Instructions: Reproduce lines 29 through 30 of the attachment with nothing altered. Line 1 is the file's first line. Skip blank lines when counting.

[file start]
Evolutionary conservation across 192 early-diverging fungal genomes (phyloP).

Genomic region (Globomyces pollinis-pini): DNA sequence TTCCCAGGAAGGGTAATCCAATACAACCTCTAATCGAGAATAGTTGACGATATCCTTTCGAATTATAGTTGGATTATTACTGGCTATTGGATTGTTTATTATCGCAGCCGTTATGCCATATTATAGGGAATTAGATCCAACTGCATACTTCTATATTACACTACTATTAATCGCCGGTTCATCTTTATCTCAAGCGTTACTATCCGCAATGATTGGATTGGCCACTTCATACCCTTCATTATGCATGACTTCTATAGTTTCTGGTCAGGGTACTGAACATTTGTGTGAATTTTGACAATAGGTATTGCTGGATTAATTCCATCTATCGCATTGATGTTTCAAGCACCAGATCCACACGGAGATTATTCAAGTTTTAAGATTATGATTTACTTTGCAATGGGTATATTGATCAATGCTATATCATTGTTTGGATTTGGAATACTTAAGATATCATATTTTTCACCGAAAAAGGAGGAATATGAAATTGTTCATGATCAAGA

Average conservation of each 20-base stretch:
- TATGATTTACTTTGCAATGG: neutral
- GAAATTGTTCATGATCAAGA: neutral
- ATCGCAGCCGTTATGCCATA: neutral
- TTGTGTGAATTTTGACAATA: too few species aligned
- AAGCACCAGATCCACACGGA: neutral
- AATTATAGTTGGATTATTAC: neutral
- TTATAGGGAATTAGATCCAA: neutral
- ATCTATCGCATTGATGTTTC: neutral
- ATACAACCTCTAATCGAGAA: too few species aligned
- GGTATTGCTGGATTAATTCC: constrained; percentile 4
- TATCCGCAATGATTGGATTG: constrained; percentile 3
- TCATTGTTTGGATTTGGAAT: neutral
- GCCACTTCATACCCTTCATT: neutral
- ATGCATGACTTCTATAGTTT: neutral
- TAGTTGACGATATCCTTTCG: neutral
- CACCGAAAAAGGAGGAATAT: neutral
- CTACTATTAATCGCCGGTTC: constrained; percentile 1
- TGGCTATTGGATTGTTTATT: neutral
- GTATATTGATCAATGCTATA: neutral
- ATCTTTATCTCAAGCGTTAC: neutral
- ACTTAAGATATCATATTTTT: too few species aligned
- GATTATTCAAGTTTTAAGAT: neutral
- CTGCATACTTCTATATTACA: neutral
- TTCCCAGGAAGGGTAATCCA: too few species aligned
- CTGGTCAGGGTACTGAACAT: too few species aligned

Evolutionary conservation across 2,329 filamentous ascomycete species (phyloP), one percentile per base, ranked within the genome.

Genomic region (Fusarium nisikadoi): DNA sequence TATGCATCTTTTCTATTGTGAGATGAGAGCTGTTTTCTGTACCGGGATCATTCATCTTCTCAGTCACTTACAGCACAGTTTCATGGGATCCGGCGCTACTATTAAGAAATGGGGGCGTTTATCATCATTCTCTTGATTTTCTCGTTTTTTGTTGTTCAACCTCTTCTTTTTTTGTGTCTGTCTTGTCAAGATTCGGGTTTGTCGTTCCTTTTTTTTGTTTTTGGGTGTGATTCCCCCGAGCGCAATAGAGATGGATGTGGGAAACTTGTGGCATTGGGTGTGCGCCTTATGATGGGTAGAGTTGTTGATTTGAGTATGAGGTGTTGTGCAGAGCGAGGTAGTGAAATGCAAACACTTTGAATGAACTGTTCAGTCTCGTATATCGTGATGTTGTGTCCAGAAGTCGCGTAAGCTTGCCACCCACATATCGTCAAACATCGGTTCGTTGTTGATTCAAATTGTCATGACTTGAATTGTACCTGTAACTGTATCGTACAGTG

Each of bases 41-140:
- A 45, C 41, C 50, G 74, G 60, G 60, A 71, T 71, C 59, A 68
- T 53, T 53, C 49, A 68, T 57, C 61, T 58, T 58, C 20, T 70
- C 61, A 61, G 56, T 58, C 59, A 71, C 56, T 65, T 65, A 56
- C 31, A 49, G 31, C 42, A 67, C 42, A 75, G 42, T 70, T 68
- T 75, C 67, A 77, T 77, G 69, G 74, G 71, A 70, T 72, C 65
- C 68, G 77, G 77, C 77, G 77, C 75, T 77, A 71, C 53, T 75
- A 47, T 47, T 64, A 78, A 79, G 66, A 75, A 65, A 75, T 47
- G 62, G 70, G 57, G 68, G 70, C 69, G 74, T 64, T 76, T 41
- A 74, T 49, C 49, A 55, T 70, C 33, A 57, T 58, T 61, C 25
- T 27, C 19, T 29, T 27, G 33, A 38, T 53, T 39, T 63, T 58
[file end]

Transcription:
Evolutionary conservation across 2,329 filamentous ascomycete species (phyloP), one percentile per base, ranked within the genome.

Genomic region (Fusarium nisikadoi): DNA sequence TATGCATCTTTTCTATTGTGAGATGAGAGCTGTTTTCTGTACCGGGATCATTCATCTTCTCAGTCACTTACAGCACAGTTTCATGGGATCCGGCGCTACTATTAAGAAATGGGGGCGTTTATCATCATTCTCTTGATTTTCTCGTTTTTTGTTGTTCAACCTCTTCTTTTTTTGTGTCTGTCTTGTCAAGATTCGGGTTTGTCGTTCCTTTTTTTTGTTTTTGGGTGTGATTCCCCCGAGCGCAATAGAGATGGATGTGGGAAACTTGTGGCATTGGGTGTGCGCCTTATGATGGGTAGAGTTGTTGATTTGAGTATGAGGTGTTGTGCAGAGCGAGGTAGTGAAATGCAAACACTTTGAATGAACTGTTCAGTCTCGTATATCGTGATGTTGTGTCCAGAAGTCGCGTAAGCTTGCCACCCACATATCGTCAAACATCGGTTCGTTGTTGATTCAAATTGTCATGACTTGAATTGTACCTGTAACTGTATCGTACAGTG